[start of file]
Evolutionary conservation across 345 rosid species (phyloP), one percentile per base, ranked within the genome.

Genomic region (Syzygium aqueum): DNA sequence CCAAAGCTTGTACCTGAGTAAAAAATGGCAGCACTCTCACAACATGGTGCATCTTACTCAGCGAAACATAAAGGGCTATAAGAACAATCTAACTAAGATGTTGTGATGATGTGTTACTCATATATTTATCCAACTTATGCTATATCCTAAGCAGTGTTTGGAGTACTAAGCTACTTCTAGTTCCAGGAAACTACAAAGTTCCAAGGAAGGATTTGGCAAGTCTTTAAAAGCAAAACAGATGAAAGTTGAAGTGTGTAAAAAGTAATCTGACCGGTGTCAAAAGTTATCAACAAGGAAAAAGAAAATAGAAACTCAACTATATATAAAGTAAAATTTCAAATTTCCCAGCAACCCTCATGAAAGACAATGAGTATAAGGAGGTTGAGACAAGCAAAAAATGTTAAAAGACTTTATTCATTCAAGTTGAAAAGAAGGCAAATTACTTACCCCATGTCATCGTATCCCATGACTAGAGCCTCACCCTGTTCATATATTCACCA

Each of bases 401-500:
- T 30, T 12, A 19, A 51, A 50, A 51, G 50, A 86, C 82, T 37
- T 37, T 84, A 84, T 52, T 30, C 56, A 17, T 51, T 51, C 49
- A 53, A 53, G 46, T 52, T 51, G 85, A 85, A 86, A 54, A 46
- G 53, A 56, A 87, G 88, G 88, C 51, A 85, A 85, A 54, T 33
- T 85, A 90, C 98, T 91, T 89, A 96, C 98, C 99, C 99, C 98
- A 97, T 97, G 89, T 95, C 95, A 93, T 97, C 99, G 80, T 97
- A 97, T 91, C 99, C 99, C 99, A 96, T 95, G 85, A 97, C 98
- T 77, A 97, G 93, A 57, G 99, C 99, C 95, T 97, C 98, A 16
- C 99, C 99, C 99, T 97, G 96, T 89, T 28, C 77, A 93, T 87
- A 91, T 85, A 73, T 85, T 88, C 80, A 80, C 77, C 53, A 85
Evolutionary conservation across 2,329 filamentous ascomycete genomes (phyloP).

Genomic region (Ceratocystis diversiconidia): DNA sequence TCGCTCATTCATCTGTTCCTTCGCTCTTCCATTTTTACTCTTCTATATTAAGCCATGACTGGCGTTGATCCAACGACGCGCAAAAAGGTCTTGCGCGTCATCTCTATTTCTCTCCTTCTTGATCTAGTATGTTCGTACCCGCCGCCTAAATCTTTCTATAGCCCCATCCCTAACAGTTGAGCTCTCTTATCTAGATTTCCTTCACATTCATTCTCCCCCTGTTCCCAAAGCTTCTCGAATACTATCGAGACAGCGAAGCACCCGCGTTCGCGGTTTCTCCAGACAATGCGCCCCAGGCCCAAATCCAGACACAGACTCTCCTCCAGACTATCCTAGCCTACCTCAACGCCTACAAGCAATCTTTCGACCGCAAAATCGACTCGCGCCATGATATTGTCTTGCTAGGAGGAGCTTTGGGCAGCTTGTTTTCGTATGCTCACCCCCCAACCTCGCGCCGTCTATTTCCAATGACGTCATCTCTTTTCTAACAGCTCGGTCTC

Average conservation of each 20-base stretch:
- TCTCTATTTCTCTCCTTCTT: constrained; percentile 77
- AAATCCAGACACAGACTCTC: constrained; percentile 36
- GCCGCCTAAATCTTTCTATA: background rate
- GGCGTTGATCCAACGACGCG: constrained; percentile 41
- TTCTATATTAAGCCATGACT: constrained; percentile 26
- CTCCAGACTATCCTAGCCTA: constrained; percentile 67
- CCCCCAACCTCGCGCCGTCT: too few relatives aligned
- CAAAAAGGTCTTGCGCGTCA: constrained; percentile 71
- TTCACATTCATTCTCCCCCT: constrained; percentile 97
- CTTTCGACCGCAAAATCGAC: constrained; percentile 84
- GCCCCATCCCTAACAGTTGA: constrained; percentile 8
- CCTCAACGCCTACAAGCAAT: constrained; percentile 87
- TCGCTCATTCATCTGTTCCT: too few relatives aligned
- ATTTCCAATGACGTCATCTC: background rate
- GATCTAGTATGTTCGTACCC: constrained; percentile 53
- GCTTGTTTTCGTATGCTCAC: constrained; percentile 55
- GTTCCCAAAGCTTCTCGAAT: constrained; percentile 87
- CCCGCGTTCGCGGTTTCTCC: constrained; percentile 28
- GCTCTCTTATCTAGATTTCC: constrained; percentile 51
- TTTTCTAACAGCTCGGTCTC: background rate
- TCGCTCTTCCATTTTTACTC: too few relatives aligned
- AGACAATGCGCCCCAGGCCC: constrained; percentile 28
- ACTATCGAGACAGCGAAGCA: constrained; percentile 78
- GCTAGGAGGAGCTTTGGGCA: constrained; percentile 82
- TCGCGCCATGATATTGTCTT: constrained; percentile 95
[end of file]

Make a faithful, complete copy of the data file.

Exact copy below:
Evolutionary conservation across 345 rosid species (phyloP), one percentile per base, ranked within the genome.

Genomic region (Syzygium aqueum): DNA sequence CCAAAGCTTGTACCTGAGTAAAAAATGGCAGCACTCTCACAACATGGTGCATCTTACTCAGCGAAACATAAAGGGCTATAAGAACAATCTAACTAAGATGTTGTGATGATGTGTTACTCATATATTTATCCAACTTATGCTATATCCTAAGCAGTGTTTGGAGTACTAAGCTACTTCTAGTTCCAGGAAACTACAAAGTTCCAAGGAAGGATTTGGCAAGTCTTTAAAAGCAAAACAGATGAAAGTTGAAGTGTGTAAAAAGTAATCTGACCGGTGTCAAAAGTTATCAACAAGGAAAAAGAAAATAGAAACTCAACTATATATAAAGTAAAATTTCAAATTTCCCAGCAACCCTCATGAAAGACAATGAGTATAAGGAGGTTGAGACAAGCAAAAAATGTTAAAAGACTTTATTCATTCAAGTTGAAAAGAAGGCAAATTACTTACCCCATGTCATCGTATCCCATGACTAGAGCCTCACCCTGTTCATATATTCACCA

Each of bases 401-500:
- T 30, T 12, A 19, A 51, A 50, A 51, G 50, A 86, C 82, T 37
- T 37, T 84, A 84, T 52, T 30, C 56, A 17, T 51, T 51, C 49
- A 53, A 53, G 46, T 52, T 51, G 85, A 85, A 86, A 54, A 46
- G 53, A 56, A 87, G 88, G 88, C 51, A 85, A 85, A 54, T 33
- T 85, A 90, C 98, T 91, T 89, A 96, C 98, C 99, C 99, C 98
- A 97, T 97, G 89, T 95, C 95, A 93, T 97, C 99, G 80, T 97
- A 97, T 91, C 99, C 99, C 99, A 96, T 95, G 85, A 97, C 98
- T 77, A 97, G 93, A 57, G 99, C 99, C 95, T 97, C 98, A 16
- C 99, C 99, C 99, T 97, G 96, T 89, T 28, C 77, A 93, T 87
- A 91, T 85, A 73, T 85, T 88, C 80, A 80, C 77, C 53, A 85
Evolutionary conservation across 2,329 filamentous ascomycete genomes (phyloP).

Genomic region (Ceratocystis diversiconidia): DNA sequence TCGCTCATTCATCTGTTCCTTCGCTCTTCCATTTTTACTCTTCTATATTAAGCCATGACTGGCGTTGATCCAACGACGCGCAAAAAGGTCTTGCGCGTCATCTCTATTTCTCTCCTTCTTGATCTAGTATGTTCGTACCCGCCGCCTAAATCTTTCTATAGCCCCATCCCTAACAGTTGAGCTCTCTTATCTAGATTTCCTTCACATTCATTCTCCCCCTGTTCCCAAAGCTTCTCGAATACTATCGAGACAGCGAAGCACCCGCGTTCGCGGTTTCTCCAGACAATGCGCCCCAGGCCCAAATCCAGACACAGACTCTCCTCCAGACTATCCTAGCCTACCTCAACGCCTACAAGCAATCTTTCGACCGCAAAATCGACTCGCGCCATGATATTGTCTTGCTAGGAGGAGCTTTGGGCAGCTTGTTTTCGTATGCTCACCCCCCAACCTCGCGCCGTCTATTTCCAATGACGTCATCTCTTTTCTAACAGCTCGGTCTC

Average conservation of each 20-base stretch:
- TCTCTATTTCTCTCCTTCTT: constrained; percentile 77
- AAATCCAGACACAGACTCTC: constrained; percentile 36
- GCCGCCTAAATCTTTCTATA: background rate
- GGCGTTGATCCAACGACGCG: constrained; percentile 41
- TTCTATATTAAGCCATGACT: constrained; percentile 26
- CTCCAGACTATCCTAGCCTA: constrained; percentile 67
- CCCCCAACCTCGCGCCGTCT: too few relatives aligned
- CAAAAAGGTCTTGCGCGTCA: constrained; percentile 71
- TTCACATTCATTCTCCCCCT: constrained; percentile 97
- CTTTCGACCGCAAAATCGAC: constrained; percentile 84
- GCCCCATCCCTAACAGTTGA: constrained; percentile 8
- CCTCAACGCCTACAAGCAAT: constrained; percentile 87
- TCGCTCATTCATCTGTTCCT: too few relatives aligned
- ATTTCCAATGACGTCATCTC: background rate
- GATCTAGTATGTTCGTACCC: constrained; percentile 53
- GCTTGTTTTCGTATGCTCAC: constrained; percentile 55
- GTTCCCAAAGCTTCTCGAAT: constrained; percentile 87
- CCCGCGTTCGCGGTTTCTCC: constrained; percentile 28
- GCTCTCTTATCTAGATTTCC: constrained; percentile 51
- TTTTCTAACAGCTCGGTCTC: background rate
- TCGCTCTTCCATTTTTACTC: too few relatives aligned
- AGACAATGCGCCCCAGGCCC: constrained; percentile 28
- ACTATCGAGACAGCGAAGCA: constrained; percentile 78
- GCTAGGAGGAGCTTTGGGCA: constrained; percentile 82
- TCGCGCCATGATATTGTCTT: constrained; percentile 95